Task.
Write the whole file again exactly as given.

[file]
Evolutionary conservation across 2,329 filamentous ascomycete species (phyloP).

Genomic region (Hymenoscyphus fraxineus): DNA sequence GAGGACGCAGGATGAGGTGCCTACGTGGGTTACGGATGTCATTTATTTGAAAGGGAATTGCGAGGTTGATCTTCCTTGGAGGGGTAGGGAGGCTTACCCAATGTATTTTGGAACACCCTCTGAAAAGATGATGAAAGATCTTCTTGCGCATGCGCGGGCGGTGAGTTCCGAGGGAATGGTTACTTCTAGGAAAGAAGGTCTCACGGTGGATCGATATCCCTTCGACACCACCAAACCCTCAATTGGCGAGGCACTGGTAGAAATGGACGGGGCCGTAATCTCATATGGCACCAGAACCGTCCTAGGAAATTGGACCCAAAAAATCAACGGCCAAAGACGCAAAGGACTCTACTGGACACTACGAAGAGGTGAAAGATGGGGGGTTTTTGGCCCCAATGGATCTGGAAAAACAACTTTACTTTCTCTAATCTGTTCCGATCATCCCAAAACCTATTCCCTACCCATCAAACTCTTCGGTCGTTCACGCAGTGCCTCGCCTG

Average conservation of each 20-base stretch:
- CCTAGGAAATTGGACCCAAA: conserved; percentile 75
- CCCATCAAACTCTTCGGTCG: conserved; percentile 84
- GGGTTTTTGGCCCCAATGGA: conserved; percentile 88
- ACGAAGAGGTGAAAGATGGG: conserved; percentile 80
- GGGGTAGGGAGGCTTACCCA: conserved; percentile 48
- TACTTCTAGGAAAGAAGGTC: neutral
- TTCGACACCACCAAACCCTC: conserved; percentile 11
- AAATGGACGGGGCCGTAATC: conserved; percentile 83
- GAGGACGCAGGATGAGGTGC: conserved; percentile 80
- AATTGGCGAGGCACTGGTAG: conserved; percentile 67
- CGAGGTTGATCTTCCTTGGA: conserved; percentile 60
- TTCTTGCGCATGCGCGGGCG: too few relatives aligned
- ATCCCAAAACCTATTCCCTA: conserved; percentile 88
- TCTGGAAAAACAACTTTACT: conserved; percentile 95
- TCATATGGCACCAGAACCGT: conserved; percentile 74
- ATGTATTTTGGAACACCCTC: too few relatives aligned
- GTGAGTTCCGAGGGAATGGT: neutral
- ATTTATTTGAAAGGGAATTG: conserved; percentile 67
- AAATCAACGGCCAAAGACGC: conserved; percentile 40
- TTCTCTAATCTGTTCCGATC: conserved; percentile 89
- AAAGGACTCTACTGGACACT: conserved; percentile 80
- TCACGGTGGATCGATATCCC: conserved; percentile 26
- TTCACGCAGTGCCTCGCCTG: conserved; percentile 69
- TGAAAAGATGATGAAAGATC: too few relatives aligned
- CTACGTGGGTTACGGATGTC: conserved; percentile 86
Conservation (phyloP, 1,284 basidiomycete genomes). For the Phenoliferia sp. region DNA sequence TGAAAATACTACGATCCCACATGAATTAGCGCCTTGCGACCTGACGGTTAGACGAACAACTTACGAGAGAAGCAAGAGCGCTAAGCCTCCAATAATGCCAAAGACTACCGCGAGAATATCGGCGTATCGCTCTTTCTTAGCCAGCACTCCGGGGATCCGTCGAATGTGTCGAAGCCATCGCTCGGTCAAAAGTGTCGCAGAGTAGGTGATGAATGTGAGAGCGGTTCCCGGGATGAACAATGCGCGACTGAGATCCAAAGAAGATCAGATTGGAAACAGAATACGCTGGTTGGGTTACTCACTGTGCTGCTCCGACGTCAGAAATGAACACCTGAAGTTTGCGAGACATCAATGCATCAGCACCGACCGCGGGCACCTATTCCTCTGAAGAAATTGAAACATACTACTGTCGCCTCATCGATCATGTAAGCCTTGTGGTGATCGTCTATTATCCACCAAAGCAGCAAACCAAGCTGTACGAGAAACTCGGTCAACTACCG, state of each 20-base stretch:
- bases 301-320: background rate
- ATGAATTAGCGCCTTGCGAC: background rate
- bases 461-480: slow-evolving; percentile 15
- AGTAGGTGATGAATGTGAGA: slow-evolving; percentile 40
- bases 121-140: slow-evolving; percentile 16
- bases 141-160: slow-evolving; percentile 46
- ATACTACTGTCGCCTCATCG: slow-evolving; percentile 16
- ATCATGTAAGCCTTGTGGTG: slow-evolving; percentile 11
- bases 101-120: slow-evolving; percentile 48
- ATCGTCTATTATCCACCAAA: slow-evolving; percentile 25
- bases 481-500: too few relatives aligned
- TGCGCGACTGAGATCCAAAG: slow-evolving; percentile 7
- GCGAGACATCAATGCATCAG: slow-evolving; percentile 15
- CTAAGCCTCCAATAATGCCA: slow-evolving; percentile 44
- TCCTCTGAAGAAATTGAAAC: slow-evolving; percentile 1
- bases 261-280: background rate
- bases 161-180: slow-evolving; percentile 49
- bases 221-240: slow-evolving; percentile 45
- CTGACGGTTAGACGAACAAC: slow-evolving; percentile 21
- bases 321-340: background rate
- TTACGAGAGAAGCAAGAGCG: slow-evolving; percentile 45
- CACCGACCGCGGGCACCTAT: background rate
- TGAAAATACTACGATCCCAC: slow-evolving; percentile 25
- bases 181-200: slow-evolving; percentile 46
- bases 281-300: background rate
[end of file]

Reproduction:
Evolutionary conservation across 2,329 filamentous ascomycete species (phyloP).

Genomic region (Hymenoscyphus fraxineus): DNA sequence GAGGACGCAGGATGAGGTGCCTACGTGGGTTACGGATGTCATTTATTTGAAAGGGAATTGCGAGGTTGATCTTCCTTGGAGGGGTAGGGAGGCTTACCCAATGTATTTTGGAACACCCTCTGAAAAGATGATGAAAGATCTTCTTGCGCATGCGCGGGCGGTGAGTTCCGAGGGAATGGTTACTTCTAGGAAAGAAGGTCTCACGGTGGATCGATATCCCTTCGACACCACCAAACCCTCAATTGGCGAGGCACTGGTAGAAATGGACGGGGCCGTAATCTCATATGGCACCAGAACCGTCCTAGGAAATTGGACCCAAAAAATCAACGGCCAAAGACGCAAAGGACTCTACTGGACACTACGAAGAGGTGAAAGATGGGGGGTTTTTGGCCCCAATGGATCTGGAAAAACAACTTTACTTTCTCTAATCTGTTCCGATCATCCCAAAACCTATTCCCTACCCATCAAACTCTTCGGTCGTTCACGCAGTGCCTCGCCTG

Average conservation of each 20-base stretch:
- CCTAGGAAATTGGACCCAAA: conserved; percentile 75
- CCCATCAAACTCTTCGGTCG: conserved; percentile 84
- GGGTTTTTGGCCCCAATGGA: conserved; percentile 88
- ACGAAGAGGTGAAAGATGGG: conserved; percentile 80
- GGGGTAGGGAGGCTTACCCA: conserved; percentile 48
- TACTTCTAGGAAAGAAGGTC: neutral
- TTCGACACCACCAAACCCTC: conserved; percentile 11
- AAATGGACGGGGCCGTAATC: conserved; percentile 83
- GAGGACGCAGGATGAGGTGC: conserved; percentile 80
- AATTGGCGAGGCACTGGTAG: conserved; percentile 67
- CGAGGTTGATCTTCCTTGGA: conserved; percentile 60
- TTCTTGCGCATGCGCGGGCG: too few relatives aligned
- ATCCCAAAACCTATTCCCTA: conserved; percentile 88
- TCTGGAAAAACAACTTTACT: conserved; percentile 95
- TCATATGGCACCAGAACCGT: conserved; percentile 74
- ATGTATTTTGGAACACCCTC: too few relatives aligned
- GTGAGTTCCGAGGGAATGGT: neutral
- ATTTATTTGAAAGGGAATTG: conserved; percentile 67
- AAATCAACGGCCAAAGACGC: conserved; percentile 40
- TTCTCTAATCTGTTCCGATC: conserved; percentile 89
- AAAGGACTCTACTGGACACT: conserved; percentile 80
- TCACGGTGGATCGATATCCC: conserved; percentile 26
- TTCACGCAGTGCCTCGCCTG: conserved; percentile 69
- TGAAAAGATGATGAAAGATC: too few relatives aligned
- CTACGTGGGTTACGGATGTC: conserved; percentile 86
Conservation (phyloP, 1,284 basidiomycete genomes). For the Phenoliferia sp. region DNA sequence TGAAAATACTACGATCCCACATGAATTAGCGCCTTGCGACCTGACGGTTAGACGAACAACTTACGAGAGAAGCAAGAGCGCTAAGCCTCCAATAATGCCAAAGACTACCGCGAGAATATCGGCGTATCGCTCTTTCTTAGCCAGCACTCCGGGGATCCGTCGAATGTGTCGAAGCCATCGCTCGGTCAAAAGTGTCGCAGAGTAGGTGATGAATGTGAGAGCGGTTCCCGGGATGAACAATGCGCGACTGAGATCCAAAGAAGATCAGATTGGAAACAGAATACGCTGGTTGGGTTACTCACTGTGCTGCTCCGACGTCAGAAATGAACACCTGAAGTTTGCGAGACATCAATGCATCAGCACCGACCGCGGGCACCTATTCCTCTGAAGAAATTGAAACATACTACTGTCGCCTCATCGATCATGTAAGCCTTGTGGTGATCGTCTATTATCCACCAAAGCAGCAAACCAAGCTGTACGAGAAACTCGGTCAACTACCG, state of each 20-base stretch:
- bases 301-320: background rate
- ATGAATTAGCGCCTTGCGAC: background rate
- bases 461-480: slow-evolving; percentile 15
- AGTAGGTGATGAATGTGAGA: slow-evolving; percentile 40
- bases 121-140: slow-evolving; percentile 16
- bases 141-160: slow-evolving; percentile 46
- ATACTACTGTCGCCTCATCG: slow-evolving; percentile 16
- ATCATGTAAGCCTTGTGGTG: slow-evolving; percentile 11
- bases 101-120: slow-evolving; percentile 48
- ATCGTCTATTATCCACCAAA: slow-evolving; percentile 25
- bases 481-500: too few relatives aligned
- TGCGCGACTGAGATCCAAAG: slow-evolving; percentile 7
- GCGAGACATCAATGCATCAG: slow-evolving; percentile 15
- CTAAGCCTCCAATAATGCCA: slow-evolving; percentile 44
- TCCTCTGAAGAAATTGAAAC: slow-evolving; percentile 1
- bases 261-280: background rate
- bases 161-180: slow-evolving; percentile 49
- bases 221-240: slow-evolving; percentile 45
- CTGACGGTTAGACGAACAAC: slow-evolving; percentile 21
- bases 321-340: background rate
- TTACGAGAGAAGCAAGAGCG: slow-evolving; percentile 45
- CACCGACCGCGGGCACCTAT: background rate
- TGAAAATACTACGATCCCAC: slow-evolving; percentile 25
- bases 181-200: slow-evolving; percentile 46
- bases 281-300: background rate